Kuwaiti social media activist Thamer al-Dakheel Bourashed puts his laptop inside his suitcase on March 23, 2017. Yasser Al-Zayyat—AFP/Getty Images

U.N. Aviation Agency Wants a Global Approach to the Ban on Laptops in Airplane Cabins

May 10, 2017

A Un ited Nations agency has la un ched an effort to craft global guidance for the use of laptop s and other portable electronics in passenger aircraft cabins after selective ban s by the Un ited States and Britain upset airline passengers as well as Middle Eastern carriers.

The International Civil Aviation Organization (ICAO) met on Tuesday to debate the issue after the Un ited Arab Emirates, Egypt and other co un tries complained their airlines had been un duly penalized by the decision to relegate laptop s to the cargo hold on some flights due to security concerns, three sources familiar with the matter said.

But while ICAO aims to come up with global recommendations to co un ter the risk from hidden explosives in laptop s, the agency cannot override or prevent national measures such as the U.S. and U.K. ban s, said one of the aviation industry sources, who spoke on condition of anonymity because the talks are private.

In March, the U.S. anno un ced laptop restrictions on flights originating from 10 airports in co un tries including the UAE., Qatar and Turkey. Britain quickly followed suit with restrictions on a slightly different set of routes.

An ICAO working paper seen by Reuters threw its weight behind concerns that laptop s are a greater security risk in the passenger cabin than in the hold, because of the threat that hidden explosives could be detonated manually.

"The threat to aircraft from concealed improvised explosive devices has been the greatest security risk to commercial aircraft for some years," it warned.

But ICAO has also asked its experts to weigh this against the safety risk of storing a larger number of flammable batteries un attended in a commercial aircraft's baggage compartment.

European regulators have warned placing what could be h un dreds of devices in the hold on long-haul flights could compromise safety by increasing the risk of fire from poorly deactivated lithium-ion batteries.

Patrick Ky, the head of the European Aviation Safety Agency told Reuters that it wants airlines to be careful about how they store laptop s by avoiding placing them in a single container, for example.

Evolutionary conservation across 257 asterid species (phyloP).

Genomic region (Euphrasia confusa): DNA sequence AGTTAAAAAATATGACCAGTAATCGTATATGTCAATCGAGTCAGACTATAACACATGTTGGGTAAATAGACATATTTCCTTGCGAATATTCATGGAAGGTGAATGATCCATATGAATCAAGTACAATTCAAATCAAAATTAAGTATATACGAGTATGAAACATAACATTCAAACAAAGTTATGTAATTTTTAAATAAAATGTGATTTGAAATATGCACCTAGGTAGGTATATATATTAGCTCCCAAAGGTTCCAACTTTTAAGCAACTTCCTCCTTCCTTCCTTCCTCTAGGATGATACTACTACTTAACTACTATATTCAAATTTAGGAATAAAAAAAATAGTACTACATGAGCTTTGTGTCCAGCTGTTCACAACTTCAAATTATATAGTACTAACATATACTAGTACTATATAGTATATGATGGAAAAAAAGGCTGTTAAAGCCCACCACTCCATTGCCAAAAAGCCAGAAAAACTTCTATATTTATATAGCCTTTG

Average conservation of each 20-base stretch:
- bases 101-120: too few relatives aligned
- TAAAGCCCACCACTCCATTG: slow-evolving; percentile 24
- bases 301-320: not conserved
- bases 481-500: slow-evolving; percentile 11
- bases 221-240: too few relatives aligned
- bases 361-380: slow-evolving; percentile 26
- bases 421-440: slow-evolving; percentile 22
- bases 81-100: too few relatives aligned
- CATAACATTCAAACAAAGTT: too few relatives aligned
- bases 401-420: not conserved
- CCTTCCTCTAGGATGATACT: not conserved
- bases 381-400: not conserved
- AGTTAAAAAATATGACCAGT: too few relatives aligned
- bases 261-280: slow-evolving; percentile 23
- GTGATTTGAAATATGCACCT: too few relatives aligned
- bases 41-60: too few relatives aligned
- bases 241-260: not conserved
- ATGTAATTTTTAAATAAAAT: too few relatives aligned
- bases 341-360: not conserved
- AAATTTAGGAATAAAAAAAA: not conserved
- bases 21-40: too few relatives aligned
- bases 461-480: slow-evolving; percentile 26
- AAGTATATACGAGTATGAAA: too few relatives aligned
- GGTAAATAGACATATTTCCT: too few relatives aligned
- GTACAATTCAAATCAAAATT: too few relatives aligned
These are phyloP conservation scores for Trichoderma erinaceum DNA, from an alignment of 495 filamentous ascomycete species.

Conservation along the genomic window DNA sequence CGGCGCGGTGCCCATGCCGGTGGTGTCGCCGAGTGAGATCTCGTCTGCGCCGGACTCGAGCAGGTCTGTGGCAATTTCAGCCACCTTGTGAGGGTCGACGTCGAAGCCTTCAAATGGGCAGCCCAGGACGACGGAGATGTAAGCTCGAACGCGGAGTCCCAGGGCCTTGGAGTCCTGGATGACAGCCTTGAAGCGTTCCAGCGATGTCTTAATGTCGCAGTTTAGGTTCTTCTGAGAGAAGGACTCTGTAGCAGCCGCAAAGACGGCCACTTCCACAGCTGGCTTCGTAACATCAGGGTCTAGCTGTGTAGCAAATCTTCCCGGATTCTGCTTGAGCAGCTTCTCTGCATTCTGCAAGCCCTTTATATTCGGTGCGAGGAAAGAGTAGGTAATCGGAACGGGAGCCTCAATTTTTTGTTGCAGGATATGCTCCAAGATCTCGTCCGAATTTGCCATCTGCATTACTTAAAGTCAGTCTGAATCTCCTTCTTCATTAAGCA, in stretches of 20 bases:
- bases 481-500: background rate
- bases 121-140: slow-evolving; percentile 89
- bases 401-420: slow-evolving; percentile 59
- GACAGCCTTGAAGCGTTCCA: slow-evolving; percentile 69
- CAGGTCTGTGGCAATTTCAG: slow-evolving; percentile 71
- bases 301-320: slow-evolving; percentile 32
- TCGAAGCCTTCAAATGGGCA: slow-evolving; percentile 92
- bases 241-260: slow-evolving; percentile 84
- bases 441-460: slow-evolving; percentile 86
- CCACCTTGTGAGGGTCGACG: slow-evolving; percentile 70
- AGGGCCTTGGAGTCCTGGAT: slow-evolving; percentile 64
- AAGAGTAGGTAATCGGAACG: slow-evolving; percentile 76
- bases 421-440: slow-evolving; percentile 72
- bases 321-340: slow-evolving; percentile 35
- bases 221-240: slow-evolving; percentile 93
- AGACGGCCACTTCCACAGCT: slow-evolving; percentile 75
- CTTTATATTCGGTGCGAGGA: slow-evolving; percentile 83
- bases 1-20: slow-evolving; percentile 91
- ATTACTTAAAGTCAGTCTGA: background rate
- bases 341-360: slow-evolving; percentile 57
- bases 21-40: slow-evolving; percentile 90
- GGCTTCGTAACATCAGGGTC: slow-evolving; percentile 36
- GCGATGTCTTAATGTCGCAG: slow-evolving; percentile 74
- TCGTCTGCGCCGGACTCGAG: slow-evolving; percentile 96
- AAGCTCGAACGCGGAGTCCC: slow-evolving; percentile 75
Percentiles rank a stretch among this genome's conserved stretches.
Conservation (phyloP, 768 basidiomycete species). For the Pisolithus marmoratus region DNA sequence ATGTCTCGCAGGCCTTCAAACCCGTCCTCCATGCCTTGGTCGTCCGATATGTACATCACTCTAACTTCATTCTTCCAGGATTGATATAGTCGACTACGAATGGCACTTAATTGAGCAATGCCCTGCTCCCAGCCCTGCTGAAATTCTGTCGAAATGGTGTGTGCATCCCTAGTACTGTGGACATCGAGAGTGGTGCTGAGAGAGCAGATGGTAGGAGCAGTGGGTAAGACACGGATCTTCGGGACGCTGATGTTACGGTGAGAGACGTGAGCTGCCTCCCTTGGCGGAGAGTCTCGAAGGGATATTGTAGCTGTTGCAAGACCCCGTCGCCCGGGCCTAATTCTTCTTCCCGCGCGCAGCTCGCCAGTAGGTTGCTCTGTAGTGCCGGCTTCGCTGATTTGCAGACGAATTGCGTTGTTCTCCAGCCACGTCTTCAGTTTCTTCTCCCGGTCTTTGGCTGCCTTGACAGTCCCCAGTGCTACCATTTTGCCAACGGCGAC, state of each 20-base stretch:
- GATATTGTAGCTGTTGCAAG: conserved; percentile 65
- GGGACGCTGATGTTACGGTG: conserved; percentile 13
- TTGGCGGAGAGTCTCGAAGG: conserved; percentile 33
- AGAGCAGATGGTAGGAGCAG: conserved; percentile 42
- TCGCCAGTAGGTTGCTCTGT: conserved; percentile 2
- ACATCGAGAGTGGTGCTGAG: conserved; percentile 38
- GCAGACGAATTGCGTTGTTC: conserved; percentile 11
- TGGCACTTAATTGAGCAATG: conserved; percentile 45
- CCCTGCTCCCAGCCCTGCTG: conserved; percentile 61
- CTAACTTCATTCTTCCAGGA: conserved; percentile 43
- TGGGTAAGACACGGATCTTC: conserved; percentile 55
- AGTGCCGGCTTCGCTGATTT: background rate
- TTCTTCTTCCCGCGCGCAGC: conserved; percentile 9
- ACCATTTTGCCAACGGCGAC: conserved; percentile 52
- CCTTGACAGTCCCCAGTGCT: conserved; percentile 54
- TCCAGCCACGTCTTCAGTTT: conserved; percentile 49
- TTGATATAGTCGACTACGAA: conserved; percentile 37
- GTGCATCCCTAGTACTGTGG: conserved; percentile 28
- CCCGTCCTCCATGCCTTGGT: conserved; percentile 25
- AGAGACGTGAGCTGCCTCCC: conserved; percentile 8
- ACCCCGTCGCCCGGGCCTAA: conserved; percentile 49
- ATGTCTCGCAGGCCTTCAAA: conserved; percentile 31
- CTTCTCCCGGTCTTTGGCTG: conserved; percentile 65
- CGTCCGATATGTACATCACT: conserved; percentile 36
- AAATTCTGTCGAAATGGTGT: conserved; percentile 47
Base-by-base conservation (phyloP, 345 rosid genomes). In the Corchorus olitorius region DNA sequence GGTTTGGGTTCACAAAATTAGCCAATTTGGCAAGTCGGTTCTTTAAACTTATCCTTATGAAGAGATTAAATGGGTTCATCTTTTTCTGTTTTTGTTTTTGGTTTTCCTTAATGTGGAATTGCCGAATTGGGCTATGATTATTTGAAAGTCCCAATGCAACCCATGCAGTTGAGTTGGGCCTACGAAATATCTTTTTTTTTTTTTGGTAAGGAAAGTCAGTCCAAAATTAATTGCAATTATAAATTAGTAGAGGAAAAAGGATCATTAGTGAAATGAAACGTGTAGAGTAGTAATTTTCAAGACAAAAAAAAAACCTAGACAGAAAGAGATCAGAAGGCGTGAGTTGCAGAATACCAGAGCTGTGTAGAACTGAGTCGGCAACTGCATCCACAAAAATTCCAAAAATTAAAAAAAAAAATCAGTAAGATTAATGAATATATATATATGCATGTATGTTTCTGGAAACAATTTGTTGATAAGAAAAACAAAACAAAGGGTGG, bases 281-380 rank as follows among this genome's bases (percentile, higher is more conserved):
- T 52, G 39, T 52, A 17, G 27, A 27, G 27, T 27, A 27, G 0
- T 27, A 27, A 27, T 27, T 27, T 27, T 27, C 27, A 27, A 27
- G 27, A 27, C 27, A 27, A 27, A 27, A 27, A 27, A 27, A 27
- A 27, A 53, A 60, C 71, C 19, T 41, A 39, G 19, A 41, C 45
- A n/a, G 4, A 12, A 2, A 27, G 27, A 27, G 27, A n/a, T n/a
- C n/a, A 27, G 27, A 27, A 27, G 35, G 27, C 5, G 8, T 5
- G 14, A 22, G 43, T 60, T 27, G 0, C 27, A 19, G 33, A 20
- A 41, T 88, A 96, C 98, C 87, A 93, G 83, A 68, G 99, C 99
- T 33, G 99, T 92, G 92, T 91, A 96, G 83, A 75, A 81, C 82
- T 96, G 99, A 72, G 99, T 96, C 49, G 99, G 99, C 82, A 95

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"Should we go further? I don't think so for the time being. But in case we have a fire risk that we think is high, then of course we would take the necessary actions," Ky added.

ICAO's aviation security panel is expected to make recommendations by mid-J un e, an ICAO spokesman said.

ICAO, which is headquartered in Montreal, does not impose binding rules, but wields clout through safety and security standards that are usually followed by its 191-member co un tries.

ICAO has been asked "to identify a possible global approach to mitigate the security risk associated with large portable electronic devices," according to the paper.

Some co un tries, such as Australia, are introducing new security checks, but not ban s, on flights from specific Middle East co un tries to combat the risk of hidden bombs.

During an informal ICAO briefing in April, some co un tries including the UAE complained that the ban risks creating "market distortions," the three sources said.

The ban is seen as a problem for fast-growing Gulf airlines serving business-class passengers, who want to work on their laptop s on flights out of key hubs like Dubai and Doha.

But aviation and security sources have largely dismissed reports that the partial ban s are a form of protectionism against the Gulf carriers, saying they are based on concrete security concerns.

U.A.E. regulators could not be reached for comment.

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